China “indefinitely” suspended on Thursday all activity under a China-Australia Strategic Economic Dialogue, its state economic planner said, the latest setback for strained relations between the two countries.
“Recently, some Australian Commonwealth Government officials launched a series of measures to disrupt the normal exchanges and cooperation between China and Australia out of Cold War mindset and ideological discrimination,” China’s National Development and Reform Commission (NDRC) said in a short statement on the decision.
The commission did not say in the statement what specific measures prompted the action.
China’s foreign ministry spokesman, Wang Wenbin, told a daily conference the suspension was a “necessary and legitimate” response to Australia “abusing” the concept of national security to pressure cooperation with China.
“Australia must bear full responsibility,” he said.
The Australian dollar fell sharply on the news and was as low as 0.7701 to the U.S. dollar from Wednesday’s $0.7747.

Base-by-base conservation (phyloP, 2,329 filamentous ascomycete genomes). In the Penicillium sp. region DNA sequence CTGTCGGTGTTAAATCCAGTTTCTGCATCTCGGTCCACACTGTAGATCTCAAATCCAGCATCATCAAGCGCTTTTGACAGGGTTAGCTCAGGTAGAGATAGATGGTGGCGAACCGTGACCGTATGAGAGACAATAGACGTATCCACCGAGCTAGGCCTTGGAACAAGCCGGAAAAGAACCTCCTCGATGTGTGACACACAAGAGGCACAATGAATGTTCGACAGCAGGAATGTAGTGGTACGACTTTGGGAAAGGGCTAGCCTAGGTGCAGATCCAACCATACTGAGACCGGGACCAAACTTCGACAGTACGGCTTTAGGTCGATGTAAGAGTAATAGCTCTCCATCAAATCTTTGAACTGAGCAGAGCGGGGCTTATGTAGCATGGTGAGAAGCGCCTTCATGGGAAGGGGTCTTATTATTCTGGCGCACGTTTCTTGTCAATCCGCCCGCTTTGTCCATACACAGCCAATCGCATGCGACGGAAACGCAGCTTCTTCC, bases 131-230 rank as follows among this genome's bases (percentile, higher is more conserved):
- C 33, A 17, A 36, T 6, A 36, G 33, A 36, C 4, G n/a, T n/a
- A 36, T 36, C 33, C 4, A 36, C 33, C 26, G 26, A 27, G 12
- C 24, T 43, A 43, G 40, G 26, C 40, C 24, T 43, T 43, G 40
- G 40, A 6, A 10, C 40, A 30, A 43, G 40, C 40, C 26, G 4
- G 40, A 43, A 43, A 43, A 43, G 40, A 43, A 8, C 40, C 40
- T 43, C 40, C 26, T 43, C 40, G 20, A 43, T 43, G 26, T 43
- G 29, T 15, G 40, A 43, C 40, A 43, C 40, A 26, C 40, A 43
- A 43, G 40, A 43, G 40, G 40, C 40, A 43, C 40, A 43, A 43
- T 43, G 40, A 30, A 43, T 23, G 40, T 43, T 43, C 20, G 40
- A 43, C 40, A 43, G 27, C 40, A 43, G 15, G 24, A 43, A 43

Bilateral ties were strained in 2018 when Australia became the first country to publicly ban Chinese tech giant Huawei from its 5G network. Relations worsened last year when Australia called for an independent investigation into the origins of the novel coronavirus, prompting trade reprisals from China.
Australian Trade Minister Dan Tehan said the commission’s decision was disappointing because the economic dialogue was “an important forum for Australia and China to work through issues relevant to our economic partnership”.
“We remain open to holding the dialogue and engaging at the ministerial level,” he said in a statement.